Creolized Aurality

9780226631776In the Caribbean island of Guadeloupe, the complex interplay between anticolonial resistance and accommodation resounds in its music. Guadeloupean gwoka music—a secular, drum-based tradition—captures the entangled histories of French colonization, movements against it, and the uneasy process of the island’s decolonization as an overseas territory of France. In Creolized Aurality, Jérôme Camal demonstrates that musical sounds and practices express the multiple—and often seemingly contradictory—cultural belongings and political longings that characterize postcoloniality. While gwoka has been associated with anti-colonial activism since the 1960s, in more recent years it has provided a platform for a cohort of younger musicians to express pan-Caribbean and diasporic solidarities. This generation of musicians even worked through the French state to gain UNESCO heritage status for their art. These gwoka practices, Camal argues, are “creolized auralities”—expressions of a culture both of and against French coloniality and postcoloniality.

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Words cannot do justice to the vibrancy of gwoka. Below are photographs, videos, and musical excerpts do help readers experience the richness of gwoka’s creolized aurality.

Listening for (Post)Colonial Entanglements

Dominik Coco, “Mwen sé gwadloupéyen” (excerpt), from Lèspri Kaskòd (2008) 

Statue of Solitude, Les Abymes (Photo by Jérôme Camal)


Léwòz, Baillif, July 2017 (Video by Raphaëlle Rabanes)


Chapter 1
The Poetics of Colonial Aurality

Indestwas Ka, Festival Gwoka, Sainte-Anne, July 2017 (Photo by Jérôme Camal)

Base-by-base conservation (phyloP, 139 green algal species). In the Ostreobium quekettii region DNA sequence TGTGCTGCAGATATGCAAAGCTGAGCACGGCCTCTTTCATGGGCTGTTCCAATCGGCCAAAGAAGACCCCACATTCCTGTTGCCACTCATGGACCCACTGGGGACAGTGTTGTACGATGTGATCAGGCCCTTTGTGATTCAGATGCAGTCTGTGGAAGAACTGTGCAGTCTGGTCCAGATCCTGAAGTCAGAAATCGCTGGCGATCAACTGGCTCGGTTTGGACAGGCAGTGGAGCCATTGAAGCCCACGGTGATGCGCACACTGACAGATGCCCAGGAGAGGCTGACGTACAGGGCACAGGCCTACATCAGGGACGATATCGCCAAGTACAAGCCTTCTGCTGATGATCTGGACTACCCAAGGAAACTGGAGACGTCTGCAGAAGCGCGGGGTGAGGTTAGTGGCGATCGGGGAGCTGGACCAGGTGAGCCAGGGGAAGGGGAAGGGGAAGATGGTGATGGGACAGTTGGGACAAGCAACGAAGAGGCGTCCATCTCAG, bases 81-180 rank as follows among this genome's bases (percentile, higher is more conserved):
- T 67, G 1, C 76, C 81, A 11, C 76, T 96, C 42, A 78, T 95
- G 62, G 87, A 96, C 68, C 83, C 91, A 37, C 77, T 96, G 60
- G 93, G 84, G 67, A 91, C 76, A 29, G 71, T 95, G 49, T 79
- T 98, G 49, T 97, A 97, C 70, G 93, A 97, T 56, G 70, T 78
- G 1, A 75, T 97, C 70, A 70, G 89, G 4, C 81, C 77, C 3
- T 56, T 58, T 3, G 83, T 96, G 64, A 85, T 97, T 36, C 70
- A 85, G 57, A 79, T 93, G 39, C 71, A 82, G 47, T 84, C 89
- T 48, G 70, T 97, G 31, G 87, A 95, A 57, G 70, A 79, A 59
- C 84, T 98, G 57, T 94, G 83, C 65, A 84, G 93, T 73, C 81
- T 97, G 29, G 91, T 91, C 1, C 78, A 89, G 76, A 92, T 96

Chapter 2
Building an Anticolonial Aurality: Gwoka Modènn as Counterpoetics

Cover of the Rapport culturel, AGEG (1970)

AGEG Rapport Culturel Cover.jpg

Gérard Lockel, “Léwoz, Mode No. 4” (excerpt) from Gwo Ka Modènn en Concert 

Gwoka Modènn workshop, “Fò zòt savé,” Baie Mahault, July 2017 (Video by Raphaëlle Rabanes)

Chapter 3
Discrepant Creolizations: Music and the Limits of Hospitality

Erick Cosaque and X7 Nouvelle Dimension, “A koz don biyé san fwan” (excerpt), from Musique, Voix, Percussion 

Guy Konket, “Lapli-la tonbé” (excerpts), from Vélo & Guy Conquête 

Guy Konket and Emilien Antile, “Faya faya” (excerpt) from Patrimwan, Volume 1

Guy Konket et le Groupe Ka, “YouYou” (excerpt) 

Tumblack, “Caraïba” (excerpt), from Tumblack (1978) 

Chapter 4
Diasporic or Creole Aurality? Aesthetics and Politics across the Abyss

Franck Nicolas in concert, Sainte-Anne, July 2017 (photo by Jérôme Camal)

Figure 4.1 Frank Nicolas.jpg

David Murray and the Gwo Ka Masters, featuring Guy Konket, “On jou matin” (excerpt) from Yonn-dé (2000) 

David Murray and the Gwo Ka Masters, featuring Guy Konket, “YouYou” (excerpt) from Yonn-dé (2000) 

David Murray and the Gwo Ka Masters, featuring Sista Kees and Taj Mahal, “Southern Skies” (excerpt) from The Devil Tried to Kill Me (2009) 

Jacques Schwarz-Bart, “André” from Abyss (2008)

Jacques Schwarz-Bart, “Simone” from Abyss (2008)

Jacques Schwarz-Bart performing with Jazz Racine Haiti in Junas, France, 21 July 2016 (photo by Jérôme Camal)


Chapter 5
Postnational Aurality: Institutional Detour and the Creolization of Sovereignty


Dancer during the léwòz of the Festival Gwoka, Sainte-Anne, 10 July 2010 (photo by Jérôme Camal)